Final approval from the Texas House could come as early as today for a ban on most abortions beyond 20-weeks of pregnancy.
After more than 10 hours of debate Tuesday, the House’s Republican-led majority approved new abortion restrictions 98-49.
In addition to the 20-week ban they include requirements that abortion clinics meet higher healthcare standards in place for surgical centers. Doctors performing abortions would be required to have admitting privileges at hospitals within 30 miles.
Even pro-choice protesters like Melissa Scott of Austin, decked out in orange, expect the abortion bill to pass.
“Yes, I live in Texas so I know it will probably pass,” she conceded.
But on the House floor it didn’t sound as though pro-choice Democrats were resigned to defeat.
“These decisions need to be made by a woman, her family members, her physician and her God,” said Rep. Rafael Anchia, a Dallas Democrat.
Anchia, a lawyer, was among those who tried to amend the bill which provides some exceptions for abortions after 20 weeks.
One of the exceptions is the health of the mother.
Anchia argued that how the bill defined that exception was so murky and narrow doctors would not be willing to perform the abortion.
“It is so duly restrictive to render the bill unworkable for doctors and secondarily unconstitutional,” he said from the House floor.
His argument about the bill being unconstitutional is key to why opponents have debated so vigorously.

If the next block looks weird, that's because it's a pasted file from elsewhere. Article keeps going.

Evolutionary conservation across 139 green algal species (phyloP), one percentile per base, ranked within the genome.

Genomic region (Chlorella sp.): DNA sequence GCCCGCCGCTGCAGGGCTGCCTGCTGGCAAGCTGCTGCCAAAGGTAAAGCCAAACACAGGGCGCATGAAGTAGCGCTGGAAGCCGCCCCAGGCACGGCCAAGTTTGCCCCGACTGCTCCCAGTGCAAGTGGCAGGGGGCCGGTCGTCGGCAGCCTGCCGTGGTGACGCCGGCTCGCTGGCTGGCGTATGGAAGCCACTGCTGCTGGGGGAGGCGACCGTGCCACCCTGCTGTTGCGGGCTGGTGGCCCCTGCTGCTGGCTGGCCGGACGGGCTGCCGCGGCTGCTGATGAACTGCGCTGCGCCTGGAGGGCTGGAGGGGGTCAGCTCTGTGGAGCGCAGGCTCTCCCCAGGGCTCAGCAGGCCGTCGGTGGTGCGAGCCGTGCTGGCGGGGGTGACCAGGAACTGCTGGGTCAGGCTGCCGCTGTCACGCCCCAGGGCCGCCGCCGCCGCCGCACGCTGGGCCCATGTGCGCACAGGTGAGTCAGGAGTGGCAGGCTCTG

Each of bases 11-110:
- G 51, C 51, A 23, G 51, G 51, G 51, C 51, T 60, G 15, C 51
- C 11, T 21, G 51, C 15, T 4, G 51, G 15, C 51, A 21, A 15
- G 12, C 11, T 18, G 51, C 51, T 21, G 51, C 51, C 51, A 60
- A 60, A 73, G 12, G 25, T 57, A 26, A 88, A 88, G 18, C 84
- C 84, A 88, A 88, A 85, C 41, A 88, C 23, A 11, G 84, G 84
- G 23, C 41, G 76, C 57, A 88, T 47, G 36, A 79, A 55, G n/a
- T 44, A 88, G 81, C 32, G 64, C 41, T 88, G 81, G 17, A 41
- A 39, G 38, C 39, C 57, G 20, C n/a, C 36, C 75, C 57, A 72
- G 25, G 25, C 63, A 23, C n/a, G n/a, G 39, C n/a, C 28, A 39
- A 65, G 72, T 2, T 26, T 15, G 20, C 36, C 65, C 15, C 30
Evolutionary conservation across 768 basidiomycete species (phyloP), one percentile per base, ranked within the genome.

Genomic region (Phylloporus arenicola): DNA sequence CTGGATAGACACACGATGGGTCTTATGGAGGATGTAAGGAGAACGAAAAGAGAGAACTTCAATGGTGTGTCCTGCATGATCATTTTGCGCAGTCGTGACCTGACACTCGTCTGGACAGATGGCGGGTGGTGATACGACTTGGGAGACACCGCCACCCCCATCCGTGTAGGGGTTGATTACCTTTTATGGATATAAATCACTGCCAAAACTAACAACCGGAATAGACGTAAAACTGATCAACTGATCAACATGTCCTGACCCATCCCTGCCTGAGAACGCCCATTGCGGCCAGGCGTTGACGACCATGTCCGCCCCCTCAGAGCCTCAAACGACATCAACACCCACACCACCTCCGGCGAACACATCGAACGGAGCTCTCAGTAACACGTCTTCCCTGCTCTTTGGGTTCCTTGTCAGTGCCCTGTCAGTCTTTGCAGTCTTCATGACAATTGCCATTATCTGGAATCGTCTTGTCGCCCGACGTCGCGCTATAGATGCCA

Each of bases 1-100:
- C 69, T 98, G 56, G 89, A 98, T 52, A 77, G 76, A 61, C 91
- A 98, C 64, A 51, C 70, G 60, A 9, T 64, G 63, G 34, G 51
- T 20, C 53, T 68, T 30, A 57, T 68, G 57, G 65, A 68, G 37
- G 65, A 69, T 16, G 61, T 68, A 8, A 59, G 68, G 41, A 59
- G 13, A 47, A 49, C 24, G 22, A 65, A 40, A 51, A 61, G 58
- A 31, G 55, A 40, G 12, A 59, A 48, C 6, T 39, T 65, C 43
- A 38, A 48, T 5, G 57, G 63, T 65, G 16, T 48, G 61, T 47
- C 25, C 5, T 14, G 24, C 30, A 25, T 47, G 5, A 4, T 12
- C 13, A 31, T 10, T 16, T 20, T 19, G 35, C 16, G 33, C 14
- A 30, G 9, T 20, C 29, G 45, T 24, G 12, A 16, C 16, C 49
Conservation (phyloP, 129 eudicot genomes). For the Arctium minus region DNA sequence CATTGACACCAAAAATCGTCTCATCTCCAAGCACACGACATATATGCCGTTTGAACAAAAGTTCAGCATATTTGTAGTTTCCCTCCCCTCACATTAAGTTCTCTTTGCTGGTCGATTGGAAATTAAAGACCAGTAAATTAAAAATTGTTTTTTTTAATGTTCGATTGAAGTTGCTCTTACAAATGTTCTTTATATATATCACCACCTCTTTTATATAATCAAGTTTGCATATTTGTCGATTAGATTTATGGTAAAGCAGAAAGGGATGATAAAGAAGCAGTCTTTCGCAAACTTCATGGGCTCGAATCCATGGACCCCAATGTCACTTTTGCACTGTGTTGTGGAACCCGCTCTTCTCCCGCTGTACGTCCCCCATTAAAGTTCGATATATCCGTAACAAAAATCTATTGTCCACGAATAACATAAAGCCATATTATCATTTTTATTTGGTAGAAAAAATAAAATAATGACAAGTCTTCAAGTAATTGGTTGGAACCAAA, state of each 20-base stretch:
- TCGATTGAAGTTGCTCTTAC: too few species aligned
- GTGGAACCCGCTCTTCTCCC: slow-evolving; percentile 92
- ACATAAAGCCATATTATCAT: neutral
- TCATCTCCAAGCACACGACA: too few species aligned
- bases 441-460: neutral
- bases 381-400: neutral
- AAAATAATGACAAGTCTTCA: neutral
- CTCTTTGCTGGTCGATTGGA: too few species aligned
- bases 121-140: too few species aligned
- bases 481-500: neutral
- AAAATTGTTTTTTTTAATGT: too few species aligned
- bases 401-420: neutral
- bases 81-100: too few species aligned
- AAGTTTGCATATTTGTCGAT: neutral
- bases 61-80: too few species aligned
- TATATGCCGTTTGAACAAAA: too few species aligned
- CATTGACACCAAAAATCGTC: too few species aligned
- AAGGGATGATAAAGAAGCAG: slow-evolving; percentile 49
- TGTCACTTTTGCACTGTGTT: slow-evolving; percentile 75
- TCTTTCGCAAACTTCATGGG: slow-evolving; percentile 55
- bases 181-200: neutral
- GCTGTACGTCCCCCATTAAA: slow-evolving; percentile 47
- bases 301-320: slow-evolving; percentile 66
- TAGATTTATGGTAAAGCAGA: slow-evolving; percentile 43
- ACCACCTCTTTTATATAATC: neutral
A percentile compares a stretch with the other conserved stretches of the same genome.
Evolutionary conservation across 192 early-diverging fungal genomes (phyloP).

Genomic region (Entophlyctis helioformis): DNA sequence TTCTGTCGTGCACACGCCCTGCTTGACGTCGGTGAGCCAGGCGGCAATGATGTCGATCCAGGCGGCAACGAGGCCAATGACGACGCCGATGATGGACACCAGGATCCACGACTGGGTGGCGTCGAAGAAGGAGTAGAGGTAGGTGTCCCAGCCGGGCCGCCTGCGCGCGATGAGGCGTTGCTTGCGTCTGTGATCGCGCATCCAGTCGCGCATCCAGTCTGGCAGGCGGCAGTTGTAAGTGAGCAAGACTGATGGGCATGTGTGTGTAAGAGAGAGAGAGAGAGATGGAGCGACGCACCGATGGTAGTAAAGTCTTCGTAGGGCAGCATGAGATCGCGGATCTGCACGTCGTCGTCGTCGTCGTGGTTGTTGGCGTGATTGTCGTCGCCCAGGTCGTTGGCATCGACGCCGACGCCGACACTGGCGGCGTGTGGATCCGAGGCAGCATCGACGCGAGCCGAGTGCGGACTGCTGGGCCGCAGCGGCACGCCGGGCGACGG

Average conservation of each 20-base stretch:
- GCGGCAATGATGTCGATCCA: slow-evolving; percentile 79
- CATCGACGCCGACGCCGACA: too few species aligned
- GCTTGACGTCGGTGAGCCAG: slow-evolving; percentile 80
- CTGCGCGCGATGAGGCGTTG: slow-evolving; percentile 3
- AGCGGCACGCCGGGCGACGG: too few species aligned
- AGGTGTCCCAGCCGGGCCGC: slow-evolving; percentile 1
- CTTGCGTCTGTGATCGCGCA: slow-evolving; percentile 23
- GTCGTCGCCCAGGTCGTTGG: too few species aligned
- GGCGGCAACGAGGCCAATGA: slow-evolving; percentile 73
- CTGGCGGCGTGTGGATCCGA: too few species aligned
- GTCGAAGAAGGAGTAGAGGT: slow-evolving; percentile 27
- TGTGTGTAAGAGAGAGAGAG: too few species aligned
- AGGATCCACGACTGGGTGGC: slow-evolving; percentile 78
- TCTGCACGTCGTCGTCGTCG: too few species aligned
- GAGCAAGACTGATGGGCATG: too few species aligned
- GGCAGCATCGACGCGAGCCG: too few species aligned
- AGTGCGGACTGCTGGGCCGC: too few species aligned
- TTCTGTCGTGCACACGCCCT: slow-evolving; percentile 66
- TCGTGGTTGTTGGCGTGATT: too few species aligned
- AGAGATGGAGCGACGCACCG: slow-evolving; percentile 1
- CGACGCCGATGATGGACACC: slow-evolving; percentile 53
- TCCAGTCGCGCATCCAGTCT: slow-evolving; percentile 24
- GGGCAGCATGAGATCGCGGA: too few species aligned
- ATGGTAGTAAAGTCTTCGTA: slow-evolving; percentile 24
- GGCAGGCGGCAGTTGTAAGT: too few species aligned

They may not win the battle at the state house, but with their amendments and testimony they are trying to build a legal foundation to overturn the law in the courthouse.
“The Supreme Court has been very clear for 40 years, the health of the mother needs to be an important state interest and needs to be protected,” Anchia said.
“My amendment would have done that. They did not adopt my amendment. I think it puts this bill in constitutional risk,” he added.
Supporters of the abortion bill voted to table more than 20 amendments, or proposed changes, that came mostly from opponents.
The bill’s author, Rep. Jodie Laubenberg, a Collin County Republican, says she expects a court challenge.
She says she studied the results of abortion legislation in other states and worked to avoid legal pitfalls including a claim that the fetus is viable at 20 weeks of pregnancy.
She says that’s why her bill instead claims a fetus can feel pain at 20 weeks, which is something bill opponents dispute.
“I’m basing it on pain,” said Laubenberg. “I do believe that given new information the courts will be open to that,” she said.
So even though the abortion debate continues in Austin, both sides are considering what happens after the Texas legislature votes.